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Research now under way at the Cloquet Forestry Center

Climate Change: University of Minnesota researcher Artur Stefanski is managing the U.S. Depart-ment of Energy-funded project called B4Warmed that has planted 12,000 trees on 96 plots at the center. The goal is to see how increasing temperatures o...

  • Climate Change: University of Minnesota researcher Artur Stefanski is managing the U.S. Depart-ment of Energy-funded project called B4Warmed that has planted 12,000 trees on 96 plots at the center. The goal is to see how increasing temperatures of 2 and 4 degrees Celsius will affect tree growth. Average temperatures are expected to increase that much in northern Minnesota by 2050 and 2100. The study uses hundreds of infrared lamps and underground coils to warm the air and soil around a dozen northern tree species. Computers and censors keep the temperatures at the higher level throughout the growing season.

    "Temperatures are already changing here, and we know the vegetation already is changing, too,'' Stefanski said. "What we don't know is how the forest might react when we have even higher temperatures over a long period.''

  • Tree growth: Pines have been studied at the center since 1912, offering a historic mark to compare growth rates. "We're still measuring some of the very same trees that were being measured in 1912,'' Director Ron Severs said. Other studies are attempting to regenerate red pine faster and better and probing whether genetically selected, fast-rising spruce trees are outgrowing their root systems.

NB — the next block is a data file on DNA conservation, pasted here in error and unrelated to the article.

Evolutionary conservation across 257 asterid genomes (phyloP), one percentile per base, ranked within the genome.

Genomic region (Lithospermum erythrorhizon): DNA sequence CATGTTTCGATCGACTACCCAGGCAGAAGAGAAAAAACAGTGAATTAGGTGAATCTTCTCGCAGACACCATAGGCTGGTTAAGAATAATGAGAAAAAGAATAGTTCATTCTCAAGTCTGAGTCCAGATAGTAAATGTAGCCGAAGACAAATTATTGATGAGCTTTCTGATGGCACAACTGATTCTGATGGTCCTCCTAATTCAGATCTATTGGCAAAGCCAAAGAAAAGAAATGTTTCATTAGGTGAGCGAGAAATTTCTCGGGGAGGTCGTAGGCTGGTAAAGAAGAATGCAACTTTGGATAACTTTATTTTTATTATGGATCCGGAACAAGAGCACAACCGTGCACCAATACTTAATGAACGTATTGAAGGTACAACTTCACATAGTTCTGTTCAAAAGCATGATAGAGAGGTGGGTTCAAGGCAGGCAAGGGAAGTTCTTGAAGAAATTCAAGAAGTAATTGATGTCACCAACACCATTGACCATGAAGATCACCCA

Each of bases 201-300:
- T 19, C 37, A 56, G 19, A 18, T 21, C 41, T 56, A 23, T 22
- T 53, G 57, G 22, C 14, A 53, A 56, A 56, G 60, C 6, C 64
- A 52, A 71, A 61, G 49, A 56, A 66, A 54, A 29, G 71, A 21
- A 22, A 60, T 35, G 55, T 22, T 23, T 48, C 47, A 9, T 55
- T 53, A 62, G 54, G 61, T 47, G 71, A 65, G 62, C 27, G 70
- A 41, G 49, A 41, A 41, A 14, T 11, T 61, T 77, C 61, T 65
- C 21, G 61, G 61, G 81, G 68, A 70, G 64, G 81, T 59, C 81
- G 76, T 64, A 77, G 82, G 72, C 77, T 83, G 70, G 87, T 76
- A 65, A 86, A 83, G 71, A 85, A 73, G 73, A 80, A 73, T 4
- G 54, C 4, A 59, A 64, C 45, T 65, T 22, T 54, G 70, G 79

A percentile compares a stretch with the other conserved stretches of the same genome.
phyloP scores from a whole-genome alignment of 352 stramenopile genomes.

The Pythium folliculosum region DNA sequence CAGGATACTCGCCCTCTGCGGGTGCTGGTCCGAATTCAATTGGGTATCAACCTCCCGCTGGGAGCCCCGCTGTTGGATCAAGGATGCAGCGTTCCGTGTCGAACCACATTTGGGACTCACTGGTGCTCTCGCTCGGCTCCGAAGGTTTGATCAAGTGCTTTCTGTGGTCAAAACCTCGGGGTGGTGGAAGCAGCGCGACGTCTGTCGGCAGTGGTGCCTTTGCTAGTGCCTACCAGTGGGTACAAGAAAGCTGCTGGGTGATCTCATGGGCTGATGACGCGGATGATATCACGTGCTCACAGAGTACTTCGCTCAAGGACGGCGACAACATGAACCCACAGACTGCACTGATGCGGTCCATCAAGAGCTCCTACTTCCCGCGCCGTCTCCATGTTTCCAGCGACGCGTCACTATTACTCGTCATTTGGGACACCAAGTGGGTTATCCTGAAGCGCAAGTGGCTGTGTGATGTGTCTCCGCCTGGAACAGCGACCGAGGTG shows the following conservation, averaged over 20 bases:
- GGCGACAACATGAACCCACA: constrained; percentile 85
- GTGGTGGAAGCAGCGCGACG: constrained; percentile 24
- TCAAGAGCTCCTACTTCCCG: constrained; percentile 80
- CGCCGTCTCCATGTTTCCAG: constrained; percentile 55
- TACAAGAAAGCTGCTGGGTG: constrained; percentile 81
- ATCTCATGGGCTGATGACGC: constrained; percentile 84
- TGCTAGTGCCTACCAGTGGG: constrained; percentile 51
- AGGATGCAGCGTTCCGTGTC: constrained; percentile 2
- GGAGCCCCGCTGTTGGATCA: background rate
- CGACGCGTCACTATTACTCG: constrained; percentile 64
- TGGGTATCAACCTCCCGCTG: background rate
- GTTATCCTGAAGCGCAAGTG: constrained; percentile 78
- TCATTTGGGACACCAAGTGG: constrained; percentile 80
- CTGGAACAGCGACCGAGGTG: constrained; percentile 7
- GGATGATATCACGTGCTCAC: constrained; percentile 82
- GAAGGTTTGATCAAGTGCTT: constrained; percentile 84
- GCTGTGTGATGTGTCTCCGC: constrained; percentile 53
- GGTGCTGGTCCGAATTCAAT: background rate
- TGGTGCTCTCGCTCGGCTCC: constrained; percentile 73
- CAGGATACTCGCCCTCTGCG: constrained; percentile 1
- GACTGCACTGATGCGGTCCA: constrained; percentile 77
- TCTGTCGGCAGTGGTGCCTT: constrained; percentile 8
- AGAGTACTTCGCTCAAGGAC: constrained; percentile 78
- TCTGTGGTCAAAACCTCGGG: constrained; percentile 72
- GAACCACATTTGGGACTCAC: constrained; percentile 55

• Climate: Accurate weather records have been kept at the same site at the center since 1911, among the oldest continual records in the region. (Duluth's official weather station, for example, has moved three times.) That has made the station a magnet for climate-related research where data can be compared with historical records.
  • Ruffed grouse: Perhaps the most locally famous work at the center was performed by University of Minnesota grouse expert Gordon Gullion. Gullion inherited the grouse research from predecessors who started in the 1940s and proceeded to raise the knowledge level of the bird's mysterious eating habits and population cycles. More than 60 years later, wildlife biologists still are trying to figure out this smallish forest bird. Researcher Lorelle Berkeley is using remote video cameras to spy on grouse drumming logs to find out why some male grouse are more likely to attract females and reproduce. Is it the habitat they live in, or are they better lovers?

  • Biomass: The impacts of logging on wildlife and vegetation have been studied for decades. But that logging involved large trees for lumber and paper mills. What happens when a forest is harvested for biomass fuel, either to be burned for electricity or made into ethanol? Much more debris and smaller wood is taken off the land, and researcher Michael Rents is trying to determine the long-term impacts on small mammals and other animals.
  • Related Topics: CLOQUETENVIRONMENT
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